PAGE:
Toot that horn, Trump.

The U.S. economy added 313,000 jobs in February, well above expectations, while wage growth moderated to 2.6%.

Economists had expected growth in nonfarm payrolls of 200,000, based on a survey by data provider FactSet. 

The wage increase was below economists' forecasts for a 2.8% gain over the past 12 months. The unemployment rate held at a 17-year low of 4.1% for the fifth straight month; economists had expected the rate to drop to 4%. 

The report could damp speculation that growth in workers' average earnings, which has been elusive as economic growth accelerates, might push the Federal Reserve to speed up its pace of interest-rate increases to keep the economy from overheating and tamp down inflation. A report last month that wages rose 2.9% from the prior year rattled markets, as some traders bet the central bank might raise rates by a quarter percentage point four times this year, instead of the three hikes forecast by Fed officials. 

Futures contracts on the Standard & Poor's 500 rose 0.8% after the report, implying gains when the stock market opens on Friday.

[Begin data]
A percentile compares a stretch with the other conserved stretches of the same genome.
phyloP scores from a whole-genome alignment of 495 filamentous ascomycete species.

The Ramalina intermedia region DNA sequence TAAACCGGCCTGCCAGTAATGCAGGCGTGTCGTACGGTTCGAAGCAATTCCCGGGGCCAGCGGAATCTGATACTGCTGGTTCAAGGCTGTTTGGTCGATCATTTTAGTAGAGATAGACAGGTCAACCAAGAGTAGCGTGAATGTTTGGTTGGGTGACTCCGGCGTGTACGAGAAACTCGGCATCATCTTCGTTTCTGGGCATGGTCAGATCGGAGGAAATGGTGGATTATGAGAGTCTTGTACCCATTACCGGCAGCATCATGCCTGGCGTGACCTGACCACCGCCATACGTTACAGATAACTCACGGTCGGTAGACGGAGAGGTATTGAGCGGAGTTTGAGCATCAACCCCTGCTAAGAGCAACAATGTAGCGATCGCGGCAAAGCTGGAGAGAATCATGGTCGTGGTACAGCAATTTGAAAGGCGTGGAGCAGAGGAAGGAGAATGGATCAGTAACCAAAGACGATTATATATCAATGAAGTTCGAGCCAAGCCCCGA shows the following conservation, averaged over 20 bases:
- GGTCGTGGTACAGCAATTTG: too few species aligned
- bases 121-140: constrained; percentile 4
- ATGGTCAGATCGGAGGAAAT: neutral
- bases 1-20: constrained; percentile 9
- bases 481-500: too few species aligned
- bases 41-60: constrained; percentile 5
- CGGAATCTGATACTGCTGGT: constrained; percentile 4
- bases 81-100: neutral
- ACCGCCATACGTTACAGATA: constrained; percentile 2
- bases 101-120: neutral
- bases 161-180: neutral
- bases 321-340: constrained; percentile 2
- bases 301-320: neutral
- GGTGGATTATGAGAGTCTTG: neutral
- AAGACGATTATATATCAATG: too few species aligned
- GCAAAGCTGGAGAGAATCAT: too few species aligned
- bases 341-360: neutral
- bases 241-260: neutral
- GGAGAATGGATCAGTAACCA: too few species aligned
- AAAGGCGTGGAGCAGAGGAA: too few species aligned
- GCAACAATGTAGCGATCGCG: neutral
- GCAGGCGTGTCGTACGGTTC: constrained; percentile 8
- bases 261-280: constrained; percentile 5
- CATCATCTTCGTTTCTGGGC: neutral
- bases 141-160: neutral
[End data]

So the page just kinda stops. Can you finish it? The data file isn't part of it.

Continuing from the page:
"This gives the Fed a little bit of breathing room and allows them to normalize at a gradual pace," said Charlie Ripley, senior investment strategist at money manager Allianz Investment Management in Minneapolis.  

Fed policymakers have been flummoxed by stubbornly low inflation readings, even with unemployment low and President Donald Trump's tax cuts set to deliver a windfall to U.S. companies. Demand for workers typically leads to wage increases, seen as a key driver of consumer price increases. 

Fed officials, led by Chairman Jerome Powell, said they plan to keep the economy from overheating, while signaling in recent statements that the pace of rate increases would be "gradual."

The central bank's monetary-policy committee raised interest rates three times in 2017, bringing the target to a range of 1.25% to 1.5% from near zero before the central bank started the current hiking cycle in late 2015. A rate increase at a Fed meeting this month is deemed by most traders to be a near certainty.

"To the extent that they can continue at the slow gradual pace they're at right now, that should be good for markets," Ripley said. 

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